NASA is moving fast with its Ingenuity helicopter trials on Mars. In its first flight, the tiny aircraft took off, hovered, and landed in place. Its second flight saw it take off, travel a relatively short distance of 16 feet, and then land again. Its third flight, which NASA completed on Sunday, April 25th, was by far its most impressive trip yet. For the newest test, the helicopter was tasked with taking off to a height of 16 feet and then flying horizontally for 164 feet, or 50 meters. That’s over half the length of a football field, and the helicopter nailed it.
What’s even more impressive about the flight is the speed at which the helicopter traveled during its horizontal journey. As NASA explains in a new blog post, the aircraft reached a top speed of 6.6 feet per second (2 meters per second) or roughly 4.5 miles per hour. It’s not exactly supersonic, but it’s speedy enough to make it the fastest machine on Mars by a long shot. For comparison, the Perseverance rover travels at a top speed of less than 0.1 miles per hour.
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This latest test is perhaps the best example of why NASA wanted to send a helicopter to Mars in the first place. Ingenuity doesn’t have any scientific instruments or goals, but it could help engineers and NASA as a whole to better understand the advantages of sending aerial exploration technology to Mars instead of land-based rovers. The fact that the helicopter safely traveled 50 meters at a speed of 4.5 miles per hour demonstrates that an aerial drone would be able to explore other worlds much faster than robotic rovers.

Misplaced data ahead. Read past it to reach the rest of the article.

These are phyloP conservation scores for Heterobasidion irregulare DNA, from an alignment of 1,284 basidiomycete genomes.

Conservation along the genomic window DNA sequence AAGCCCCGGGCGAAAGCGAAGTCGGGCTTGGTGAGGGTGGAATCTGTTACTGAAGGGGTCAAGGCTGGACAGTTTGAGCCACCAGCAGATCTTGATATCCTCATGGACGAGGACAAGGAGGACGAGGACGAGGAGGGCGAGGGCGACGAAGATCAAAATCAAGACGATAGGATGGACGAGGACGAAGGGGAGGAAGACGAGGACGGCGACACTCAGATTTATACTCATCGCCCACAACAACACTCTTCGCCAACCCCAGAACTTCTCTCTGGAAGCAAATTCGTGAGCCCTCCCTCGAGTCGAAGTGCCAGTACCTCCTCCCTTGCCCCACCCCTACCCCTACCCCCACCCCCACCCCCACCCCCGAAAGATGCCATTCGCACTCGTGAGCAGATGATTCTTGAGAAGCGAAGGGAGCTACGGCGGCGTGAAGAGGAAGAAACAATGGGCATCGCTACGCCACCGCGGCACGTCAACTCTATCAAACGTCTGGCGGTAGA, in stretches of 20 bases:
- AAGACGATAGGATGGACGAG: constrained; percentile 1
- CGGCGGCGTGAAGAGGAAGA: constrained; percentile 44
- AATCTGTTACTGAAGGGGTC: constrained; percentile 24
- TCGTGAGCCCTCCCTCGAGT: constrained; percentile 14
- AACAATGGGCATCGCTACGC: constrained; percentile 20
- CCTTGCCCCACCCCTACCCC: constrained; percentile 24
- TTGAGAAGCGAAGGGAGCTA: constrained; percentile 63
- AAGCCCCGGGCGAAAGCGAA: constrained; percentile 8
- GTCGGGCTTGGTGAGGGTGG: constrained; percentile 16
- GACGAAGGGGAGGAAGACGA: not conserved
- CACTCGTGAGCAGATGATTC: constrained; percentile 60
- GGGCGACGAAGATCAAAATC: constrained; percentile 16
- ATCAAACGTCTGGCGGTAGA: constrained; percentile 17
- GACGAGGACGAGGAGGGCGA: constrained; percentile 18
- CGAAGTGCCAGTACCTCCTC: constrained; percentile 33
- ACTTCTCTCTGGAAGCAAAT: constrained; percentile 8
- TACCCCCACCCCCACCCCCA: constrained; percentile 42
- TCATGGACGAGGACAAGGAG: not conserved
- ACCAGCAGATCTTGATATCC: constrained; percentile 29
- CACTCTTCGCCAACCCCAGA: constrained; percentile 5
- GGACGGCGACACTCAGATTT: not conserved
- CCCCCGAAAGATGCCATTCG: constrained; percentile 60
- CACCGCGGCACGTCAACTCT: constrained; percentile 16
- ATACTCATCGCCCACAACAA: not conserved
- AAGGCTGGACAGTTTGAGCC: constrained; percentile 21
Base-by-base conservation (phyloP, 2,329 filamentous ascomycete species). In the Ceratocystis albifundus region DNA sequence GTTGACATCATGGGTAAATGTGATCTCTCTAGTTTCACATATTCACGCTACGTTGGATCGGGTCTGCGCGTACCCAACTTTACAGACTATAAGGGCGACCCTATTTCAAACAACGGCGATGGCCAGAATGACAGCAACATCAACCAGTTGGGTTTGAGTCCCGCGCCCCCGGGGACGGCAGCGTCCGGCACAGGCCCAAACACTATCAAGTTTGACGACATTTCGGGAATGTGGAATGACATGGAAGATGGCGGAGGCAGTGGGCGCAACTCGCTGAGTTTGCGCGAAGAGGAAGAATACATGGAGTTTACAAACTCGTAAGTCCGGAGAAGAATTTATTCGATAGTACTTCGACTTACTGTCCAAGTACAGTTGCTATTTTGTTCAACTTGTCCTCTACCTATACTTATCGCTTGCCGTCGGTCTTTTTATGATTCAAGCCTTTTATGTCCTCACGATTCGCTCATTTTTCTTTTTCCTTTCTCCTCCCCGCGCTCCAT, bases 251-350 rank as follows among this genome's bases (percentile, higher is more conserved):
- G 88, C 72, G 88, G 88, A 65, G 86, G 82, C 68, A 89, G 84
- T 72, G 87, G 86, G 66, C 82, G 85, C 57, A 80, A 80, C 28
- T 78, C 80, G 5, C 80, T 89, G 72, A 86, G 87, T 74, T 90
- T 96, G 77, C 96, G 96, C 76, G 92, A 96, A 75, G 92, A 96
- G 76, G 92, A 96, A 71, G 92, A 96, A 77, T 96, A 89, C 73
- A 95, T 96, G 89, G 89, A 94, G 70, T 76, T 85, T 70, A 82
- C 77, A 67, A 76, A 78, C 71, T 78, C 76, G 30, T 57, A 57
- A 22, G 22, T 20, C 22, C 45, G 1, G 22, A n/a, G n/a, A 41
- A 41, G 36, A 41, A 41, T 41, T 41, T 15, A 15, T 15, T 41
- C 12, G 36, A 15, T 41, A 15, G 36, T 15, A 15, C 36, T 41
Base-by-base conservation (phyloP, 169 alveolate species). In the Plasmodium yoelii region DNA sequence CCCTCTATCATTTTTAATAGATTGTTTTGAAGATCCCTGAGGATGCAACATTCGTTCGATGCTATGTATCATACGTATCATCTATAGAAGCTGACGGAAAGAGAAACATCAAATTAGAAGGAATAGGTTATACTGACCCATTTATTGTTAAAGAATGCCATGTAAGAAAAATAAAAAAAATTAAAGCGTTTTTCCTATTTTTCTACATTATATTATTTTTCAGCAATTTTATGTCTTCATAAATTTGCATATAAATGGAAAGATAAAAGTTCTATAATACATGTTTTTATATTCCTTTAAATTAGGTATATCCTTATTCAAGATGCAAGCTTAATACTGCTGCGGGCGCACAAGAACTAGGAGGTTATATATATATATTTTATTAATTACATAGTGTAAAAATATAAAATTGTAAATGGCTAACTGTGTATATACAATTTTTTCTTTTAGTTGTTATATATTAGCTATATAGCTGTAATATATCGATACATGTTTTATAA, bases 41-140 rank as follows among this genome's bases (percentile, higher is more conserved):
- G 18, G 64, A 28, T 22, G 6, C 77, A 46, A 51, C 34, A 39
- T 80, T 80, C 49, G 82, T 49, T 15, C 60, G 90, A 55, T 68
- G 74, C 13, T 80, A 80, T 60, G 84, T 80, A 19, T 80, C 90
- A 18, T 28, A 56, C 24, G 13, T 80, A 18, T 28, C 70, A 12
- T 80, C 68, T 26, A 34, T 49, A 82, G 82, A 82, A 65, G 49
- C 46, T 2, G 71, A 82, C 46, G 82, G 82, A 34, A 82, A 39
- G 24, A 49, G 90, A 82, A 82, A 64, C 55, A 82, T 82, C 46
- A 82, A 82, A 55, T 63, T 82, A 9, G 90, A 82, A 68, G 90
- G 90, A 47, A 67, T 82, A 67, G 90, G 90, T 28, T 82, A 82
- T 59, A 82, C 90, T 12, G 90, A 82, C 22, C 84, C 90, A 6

The Ingenuity team has been pushing the helicopter’s limits by adding instructions to capture more photos of its own – including from the color camera, which captured its first images on Flight Two. As with everything else about these flights, the additional steps are meant to provide insights that could be used by future aerial missions.
The trick, of course, would be to match the speed and safety of an aerial drone with the kind of scientific might that NASA’s rovers already possess. A drone that travels for great distances in a short period of time would be great for exploring and mapping out the surface of the planet in greater detail, but if it can’t stop and collect samples, analyze them, and send valuable scientific data back to Earth, it’s of little value compared to a rover.
Going forward, NASA will have to seriously consider what it wants out of its Mars missions. There are many smart people at the space agency, and combining the scientific power of a rover with the aerial capabilities of an aerial drone could result in the most important Mars exploration mission ever. It’ll be many years before such a mission launches if one ever does, but the possibility is looking better and better with each passing day.
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